We recently completed an NIH Phase I SBIR project funded by the National Institute of General Medical Sciences (NIGMS).
The study successfully demonstrated the removal of the contribution of autofluorescence signal in flow cytometry using our patented and proprietary time-resolved methods.
Further development of this instrument, dubbed the Colorado, will result in the commercialization of a 4-laser, 16-channel instrument with fully automated autofluorescence removal.
A quote from our Founder and President, Dr. Giacomo Vacca, via the press release:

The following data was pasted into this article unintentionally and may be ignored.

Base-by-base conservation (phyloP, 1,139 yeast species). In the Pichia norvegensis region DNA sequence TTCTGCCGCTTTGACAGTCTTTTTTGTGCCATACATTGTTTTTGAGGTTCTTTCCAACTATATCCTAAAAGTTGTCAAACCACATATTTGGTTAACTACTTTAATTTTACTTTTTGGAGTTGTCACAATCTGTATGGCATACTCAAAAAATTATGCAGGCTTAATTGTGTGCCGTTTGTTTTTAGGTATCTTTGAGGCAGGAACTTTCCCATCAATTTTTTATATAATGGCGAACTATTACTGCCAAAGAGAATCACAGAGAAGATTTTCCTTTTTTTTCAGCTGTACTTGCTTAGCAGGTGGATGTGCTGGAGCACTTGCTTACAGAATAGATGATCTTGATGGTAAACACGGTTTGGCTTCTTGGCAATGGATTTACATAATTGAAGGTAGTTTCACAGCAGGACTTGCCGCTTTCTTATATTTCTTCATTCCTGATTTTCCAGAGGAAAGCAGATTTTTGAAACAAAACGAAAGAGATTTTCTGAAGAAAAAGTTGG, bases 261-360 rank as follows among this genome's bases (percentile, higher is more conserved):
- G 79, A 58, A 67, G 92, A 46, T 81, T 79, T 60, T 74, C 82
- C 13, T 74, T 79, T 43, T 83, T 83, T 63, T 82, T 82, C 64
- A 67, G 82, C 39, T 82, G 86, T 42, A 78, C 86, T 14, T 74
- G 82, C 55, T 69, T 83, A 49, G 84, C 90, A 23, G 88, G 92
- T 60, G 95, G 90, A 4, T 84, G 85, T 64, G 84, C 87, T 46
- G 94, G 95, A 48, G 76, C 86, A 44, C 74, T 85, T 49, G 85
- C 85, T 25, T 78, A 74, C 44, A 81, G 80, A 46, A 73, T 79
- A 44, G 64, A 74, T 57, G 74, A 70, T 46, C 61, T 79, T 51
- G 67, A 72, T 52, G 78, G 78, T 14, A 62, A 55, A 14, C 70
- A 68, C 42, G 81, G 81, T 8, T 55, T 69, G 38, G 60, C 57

“We are thrilled to have hit all of our milestones. Through a combination of hardware and algorithm development, we have been able to demonstrate the removal of the autofluorescence contribution from a population of exogenously stained eosinophils—a cell type with notoriously high autofluorescence signal. The ability to get cleaner signals from such cells will ultimately lead to higher quality data without altering the end-user workflow. We are grateful to NIGMS and the SBIR program for affording us this opportunity.”